I figured my clients would be upset over my announcement; I figured they would be shocked. I figured they might even be mad, maybe feel let down or abandoned. The reaction I had not counted on was sadness. People are sad to see me go. They like me, and not just my ability to make a file cabinet neat and orderly. I can't tell which is more shocking: their emotion over my leaving, or the fact that I don't consider myself lovable enough to be missed. Jesus. Talk about pain as a messenger....

I've been doing lots of thinking about this notion of my work as separate from me. Every day I have to wake up and push aside the guilt over leaving my clients and repeat to myself: it's your life or theirs, kiddo. I know that sounds extreme and dichotomous but I need to employ that bit of melodrama to get me through these next few weeks when it is inevitable that I will start reconsidering, and then berating myself for having made these decisions. I need a little mantra to keep my mind focused.

So this is it, Internets. It's my life. I just have to figure out how I want to live it.

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Arts and Crafts and Porn

Hey! Guess what? Yesterday I cleaned up the last of the tax paperwork that has been littering my living room floor for the past two months! I can see the floor again! Isn't that exciting? I mailed off the last package of receipts, wrote the final email, and then vacuumed up two months' worth of popcorn kernels, gravel, rubber nubbins from our doormat, dead leaves, tiny bits of paper, and bent staples from the carpet. You could be forgiven for thinking a wild animal good with an adding machine was living here. It feels good to see the floor again.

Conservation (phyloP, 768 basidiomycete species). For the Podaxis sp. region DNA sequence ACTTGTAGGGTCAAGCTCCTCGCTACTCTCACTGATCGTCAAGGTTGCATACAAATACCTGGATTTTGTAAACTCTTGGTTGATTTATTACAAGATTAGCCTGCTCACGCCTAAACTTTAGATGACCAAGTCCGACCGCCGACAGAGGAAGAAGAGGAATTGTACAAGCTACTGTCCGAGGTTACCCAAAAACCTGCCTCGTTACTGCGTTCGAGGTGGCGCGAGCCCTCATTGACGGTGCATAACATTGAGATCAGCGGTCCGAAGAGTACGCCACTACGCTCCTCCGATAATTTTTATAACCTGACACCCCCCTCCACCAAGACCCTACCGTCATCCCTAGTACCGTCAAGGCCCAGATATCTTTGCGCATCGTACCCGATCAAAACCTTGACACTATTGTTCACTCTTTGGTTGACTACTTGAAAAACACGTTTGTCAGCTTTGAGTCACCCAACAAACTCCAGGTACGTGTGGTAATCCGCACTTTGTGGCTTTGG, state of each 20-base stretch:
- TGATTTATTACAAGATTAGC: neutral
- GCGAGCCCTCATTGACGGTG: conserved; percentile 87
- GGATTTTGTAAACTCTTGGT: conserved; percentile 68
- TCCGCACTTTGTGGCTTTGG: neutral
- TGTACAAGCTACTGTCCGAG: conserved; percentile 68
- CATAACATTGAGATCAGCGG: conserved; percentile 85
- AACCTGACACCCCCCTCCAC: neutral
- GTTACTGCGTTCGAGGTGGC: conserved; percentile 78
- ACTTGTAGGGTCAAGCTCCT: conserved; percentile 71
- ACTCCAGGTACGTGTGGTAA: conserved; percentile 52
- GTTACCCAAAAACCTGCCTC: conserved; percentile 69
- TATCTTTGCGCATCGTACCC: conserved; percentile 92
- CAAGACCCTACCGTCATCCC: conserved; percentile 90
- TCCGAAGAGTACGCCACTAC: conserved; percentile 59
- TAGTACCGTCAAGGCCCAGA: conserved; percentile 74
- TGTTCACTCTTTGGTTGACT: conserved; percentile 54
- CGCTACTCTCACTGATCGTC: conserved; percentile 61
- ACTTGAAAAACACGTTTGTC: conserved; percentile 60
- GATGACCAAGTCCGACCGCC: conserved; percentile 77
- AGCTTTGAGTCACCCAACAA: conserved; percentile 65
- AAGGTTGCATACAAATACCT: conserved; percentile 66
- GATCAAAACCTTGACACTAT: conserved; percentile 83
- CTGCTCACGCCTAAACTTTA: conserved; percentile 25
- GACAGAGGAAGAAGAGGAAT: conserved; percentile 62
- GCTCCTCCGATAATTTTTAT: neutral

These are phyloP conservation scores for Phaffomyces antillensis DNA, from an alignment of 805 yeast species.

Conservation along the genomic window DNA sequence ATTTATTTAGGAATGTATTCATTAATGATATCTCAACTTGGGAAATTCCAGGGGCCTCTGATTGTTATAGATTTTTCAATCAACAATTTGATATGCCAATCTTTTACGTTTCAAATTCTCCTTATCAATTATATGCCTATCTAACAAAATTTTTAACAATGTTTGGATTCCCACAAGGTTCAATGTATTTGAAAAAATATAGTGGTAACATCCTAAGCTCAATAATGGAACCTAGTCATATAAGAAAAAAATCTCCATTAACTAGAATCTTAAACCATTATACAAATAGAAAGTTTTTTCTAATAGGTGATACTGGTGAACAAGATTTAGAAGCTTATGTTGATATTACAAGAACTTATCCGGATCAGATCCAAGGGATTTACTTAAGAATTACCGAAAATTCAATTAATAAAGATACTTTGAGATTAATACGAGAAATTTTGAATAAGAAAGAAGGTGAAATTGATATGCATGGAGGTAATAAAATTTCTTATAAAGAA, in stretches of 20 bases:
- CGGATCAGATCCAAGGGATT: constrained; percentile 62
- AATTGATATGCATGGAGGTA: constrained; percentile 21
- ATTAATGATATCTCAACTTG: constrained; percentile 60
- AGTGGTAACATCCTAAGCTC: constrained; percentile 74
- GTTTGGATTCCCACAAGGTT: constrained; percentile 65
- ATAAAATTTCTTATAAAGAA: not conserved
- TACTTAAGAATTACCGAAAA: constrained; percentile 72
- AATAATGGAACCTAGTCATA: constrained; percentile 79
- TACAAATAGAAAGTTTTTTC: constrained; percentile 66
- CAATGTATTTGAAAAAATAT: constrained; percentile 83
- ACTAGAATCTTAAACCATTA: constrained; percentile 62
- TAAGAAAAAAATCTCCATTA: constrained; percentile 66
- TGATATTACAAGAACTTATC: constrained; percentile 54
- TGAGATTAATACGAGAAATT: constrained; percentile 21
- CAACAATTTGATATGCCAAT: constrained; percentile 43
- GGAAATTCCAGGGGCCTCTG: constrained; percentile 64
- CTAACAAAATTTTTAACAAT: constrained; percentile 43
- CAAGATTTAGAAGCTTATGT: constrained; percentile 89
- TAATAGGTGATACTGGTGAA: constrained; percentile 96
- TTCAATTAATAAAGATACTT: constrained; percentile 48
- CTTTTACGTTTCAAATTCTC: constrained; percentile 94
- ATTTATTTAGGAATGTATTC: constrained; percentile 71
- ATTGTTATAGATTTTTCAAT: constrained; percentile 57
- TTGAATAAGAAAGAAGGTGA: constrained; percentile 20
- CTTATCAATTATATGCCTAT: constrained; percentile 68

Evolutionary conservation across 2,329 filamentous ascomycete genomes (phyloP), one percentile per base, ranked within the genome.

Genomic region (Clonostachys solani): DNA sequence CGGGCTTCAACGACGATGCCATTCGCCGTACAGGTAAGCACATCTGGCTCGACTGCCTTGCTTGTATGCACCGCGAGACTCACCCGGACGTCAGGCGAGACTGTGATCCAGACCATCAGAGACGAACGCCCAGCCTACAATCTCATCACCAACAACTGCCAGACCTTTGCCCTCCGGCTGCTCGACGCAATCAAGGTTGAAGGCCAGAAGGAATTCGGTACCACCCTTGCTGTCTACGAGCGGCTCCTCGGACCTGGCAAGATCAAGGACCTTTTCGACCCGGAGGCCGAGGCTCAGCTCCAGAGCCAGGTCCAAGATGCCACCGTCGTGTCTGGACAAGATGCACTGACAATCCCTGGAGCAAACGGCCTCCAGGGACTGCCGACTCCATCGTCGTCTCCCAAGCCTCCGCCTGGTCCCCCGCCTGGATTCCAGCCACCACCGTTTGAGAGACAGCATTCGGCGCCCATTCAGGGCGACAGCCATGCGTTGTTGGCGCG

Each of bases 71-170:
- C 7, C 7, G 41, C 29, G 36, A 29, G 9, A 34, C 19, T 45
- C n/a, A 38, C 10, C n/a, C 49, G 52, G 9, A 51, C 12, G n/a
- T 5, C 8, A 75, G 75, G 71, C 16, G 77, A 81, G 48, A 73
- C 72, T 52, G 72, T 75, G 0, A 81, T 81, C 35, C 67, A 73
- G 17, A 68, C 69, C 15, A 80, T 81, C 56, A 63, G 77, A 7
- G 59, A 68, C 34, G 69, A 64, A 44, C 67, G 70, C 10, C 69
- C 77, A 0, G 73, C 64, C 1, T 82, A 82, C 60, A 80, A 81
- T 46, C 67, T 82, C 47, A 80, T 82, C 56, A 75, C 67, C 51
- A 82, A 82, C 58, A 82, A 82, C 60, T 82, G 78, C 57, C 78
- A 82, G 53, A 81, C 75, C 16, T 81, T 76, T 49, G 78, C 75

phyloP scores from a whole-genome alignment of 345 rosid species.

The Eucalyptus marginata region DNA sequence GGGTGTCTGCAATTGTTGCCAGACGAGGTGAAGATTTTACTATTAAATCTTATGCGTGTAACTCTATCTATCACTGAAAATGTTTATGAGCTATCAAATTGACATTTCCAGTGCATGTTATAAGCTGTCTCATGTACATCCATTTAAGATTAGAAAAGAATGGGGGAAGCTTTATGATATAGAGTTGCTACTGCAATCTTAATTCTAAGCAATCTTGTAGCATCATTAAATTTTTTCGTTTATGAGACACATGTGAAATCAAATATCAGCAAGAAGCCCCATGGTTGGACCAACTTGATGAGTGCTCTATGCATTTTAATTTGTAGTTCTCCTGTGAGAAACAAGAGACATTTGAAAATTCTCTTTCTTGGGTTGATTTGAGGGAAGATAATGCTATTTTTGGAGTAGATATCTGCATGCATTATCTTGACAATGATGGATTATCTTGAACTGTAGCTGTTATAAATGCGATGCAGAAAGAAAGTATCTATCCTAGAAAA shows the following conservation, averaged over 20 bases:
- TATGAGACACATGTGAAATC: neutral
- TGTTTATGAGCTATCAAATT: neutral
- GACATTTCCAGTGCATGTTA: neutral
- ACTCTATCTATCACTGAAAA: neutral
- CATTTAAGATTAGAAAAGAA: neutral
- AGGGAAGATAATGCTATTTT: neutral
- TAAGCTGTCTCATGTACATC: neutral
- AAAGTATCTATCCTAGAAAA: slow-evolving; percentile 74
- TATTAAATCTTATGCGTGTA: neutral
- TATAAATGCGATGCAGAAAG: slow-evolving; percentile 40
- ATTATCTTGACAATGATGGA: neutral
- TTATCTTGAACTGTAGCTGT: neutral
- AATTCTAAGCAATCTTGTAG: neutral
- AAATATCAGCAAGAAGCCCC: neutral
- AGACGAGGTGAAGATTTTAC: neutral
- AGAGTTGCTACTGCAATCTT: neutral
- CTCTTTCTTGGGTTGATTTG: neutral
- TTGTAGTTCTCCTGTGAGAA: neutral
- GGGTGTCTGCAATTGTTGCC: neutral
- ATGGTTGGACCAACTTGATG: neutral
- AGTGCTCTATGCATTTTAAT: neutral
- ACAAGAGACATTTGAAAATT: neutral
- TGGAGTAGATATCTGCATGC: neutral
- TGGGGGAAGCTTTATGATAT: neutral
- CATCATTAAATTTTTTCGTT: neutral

So. Now that tax season is somewhat behind me, I'm initiating a new era in the art world. It's called the Arts and Crafts and Porn movement.

It fits into a larger movement I am participating in called the Make Useful Stuff Out Of Garbage, or MUSOOG, for short. Go ahead. Say it. Muh-soooooog. Catchy, no?

Alright. So. Here's my latest creation: a bookshelf made out of VHS tapes.

There is, of course, a backstory, and it goes a little something like this...

A few years ago, friends of our were getting married. Mr. Burdy hosted a part of the bachelor party for the groom. This being a Northwestern bachelor party, the men gathered and beat drums and drank handcrafted beer and scaled cliffs and then probably sat around and brushed each other's beards. Or something like that. I don't know what they did exactly. They definitely didn't do anything that involved cologne or shirts that require regular ironing or strobe lights or dollar bills being waved at women with large breasts. I just know they all crashed at our house afterward in big smelly piles of sleeping bags and mud caked boots. As a gag gift, one of the attendees brought a box (a giant box that had once contained a fan) full of VHS tapes of porn from the early eighties.